The legal implications of Bush’s program will take months to parse, but the strategic implications are no less worrisome. Like the Cold War, the war on terror is a long war of attrition. Tim Naftali, an intelligence historian and the director of the presidential recordings program at the University of Virginia’s Miller Center of Public Affairs, notes that people get tired of wars and that skullduggery provokes public backlash. In the Cold War, secret domestic spying went on for years, only to eventually blow up in the face of the intelligence community.

“The administration is just saying, ‘Trust us,’ and you can’t go on doing that for 20 years,” Naftali says. “At some point, you’ve got to regularize this, because you can’t lose your soul fighting terrorism. And terrorism is a chronic problem.”

In a war of nerves, an unsustainable strategy is a losing strategy. But Bush appears to view Congress and the courts not as potential partners in the war effort, but as obstacles and adversaries; not as a source of legitimacy and sustainability, but as busybodies and pests. “It’s almost,” Naftali says, “as if this is a war to win a conflict over executive power.”

He concludes:

For a casebook demonstration of a better approach, Bush and Cheney need look no farther than their own USA PATRIOT Act, currently up for renewal. By asking Congress in 2001 for a new law, instead of claiming authority to do as he pleased, Bush opened a messy debate that shows no signs of ending. But the result is a law that works well (as Bush attests), that stands on legal terra firma, and that commands undoubted public legitimacy. The mystery is why Bush subsequently turned his back on an approach that succeeded.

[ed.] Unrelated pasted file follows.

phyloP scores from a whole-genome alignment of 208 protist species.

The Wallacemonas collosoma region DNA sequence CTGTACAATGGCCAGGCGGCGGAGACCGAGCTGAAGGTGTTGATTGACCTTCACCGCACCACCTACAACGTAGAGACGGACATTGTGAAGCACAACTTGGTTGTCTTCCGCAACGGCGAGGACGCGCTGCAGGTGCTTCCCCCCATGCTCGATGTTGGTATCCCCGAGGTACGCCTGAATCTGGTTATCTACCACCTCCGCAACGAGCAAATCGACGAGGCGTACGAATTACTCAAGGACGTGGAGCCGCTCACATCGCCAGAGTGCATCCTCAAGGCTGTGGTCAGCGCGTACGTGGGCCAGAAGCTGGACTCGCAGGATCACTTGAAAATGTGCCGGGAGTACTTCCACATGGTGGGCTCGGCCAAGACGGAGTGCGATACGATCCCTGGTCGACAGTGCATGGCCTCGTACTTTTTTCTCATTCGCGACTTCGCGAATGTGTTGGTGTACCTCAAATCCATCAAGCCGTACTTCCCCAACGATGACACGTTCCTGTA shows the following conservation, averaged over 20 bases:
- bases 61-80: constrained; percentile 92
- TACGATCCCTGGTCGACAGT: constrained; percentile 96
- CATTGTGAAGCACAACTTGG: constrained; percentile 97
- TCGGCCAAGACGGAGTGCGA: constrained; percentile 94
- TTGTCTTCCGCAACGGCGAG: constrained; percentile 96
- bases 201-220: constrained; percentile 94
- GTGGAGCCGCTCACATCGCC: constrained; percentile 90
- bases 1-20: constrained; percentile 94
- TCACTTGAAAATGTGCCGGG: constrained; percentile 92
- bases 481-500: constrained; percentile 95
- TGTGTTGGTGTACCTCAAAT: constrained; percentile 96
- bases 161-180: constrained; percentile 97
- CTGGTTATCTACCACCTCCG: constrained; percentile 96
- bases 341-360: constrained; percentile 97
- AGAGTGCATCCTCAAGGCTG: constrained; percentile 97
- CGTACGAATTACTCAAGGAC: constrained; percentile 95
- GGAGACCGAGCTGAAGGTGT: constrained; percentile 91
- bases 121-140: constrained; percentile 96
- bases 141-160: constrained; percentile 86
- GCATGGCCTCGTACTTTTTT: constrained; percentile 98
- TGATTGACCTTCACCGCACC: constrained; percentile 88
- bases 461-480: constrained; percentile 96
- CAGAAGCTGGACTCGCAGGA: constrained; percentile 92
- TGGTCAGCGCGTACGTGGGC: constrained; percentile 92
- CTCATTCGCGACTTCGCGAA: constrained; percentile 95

The notable exception among wartime presidents was James Madison. Though the War of 1812 was a dire crisis (New York was invaded, New Orleans was attacked, Detroit fell, the White House itself was burned), Madison undertook no extra-legal maneuvers. Toward the end of his long life, he reflected that the American Framers were distinguished not by their understanding of rights but by their appreciation of institutions. “The rights of man as the foundations of just government had been long understood,” he said, “but the superstructures projected had been sadly defective.” Structure, Madison understood, was the key to sustainability.

Bush keeps a bust of Winston Churchill in his office. But after four years, World War II was ending and Churchill was soon to be thrown out of office. The war on terrorism is still just beginning, and Bush has three years left. If only someone would give him a bust of Madison.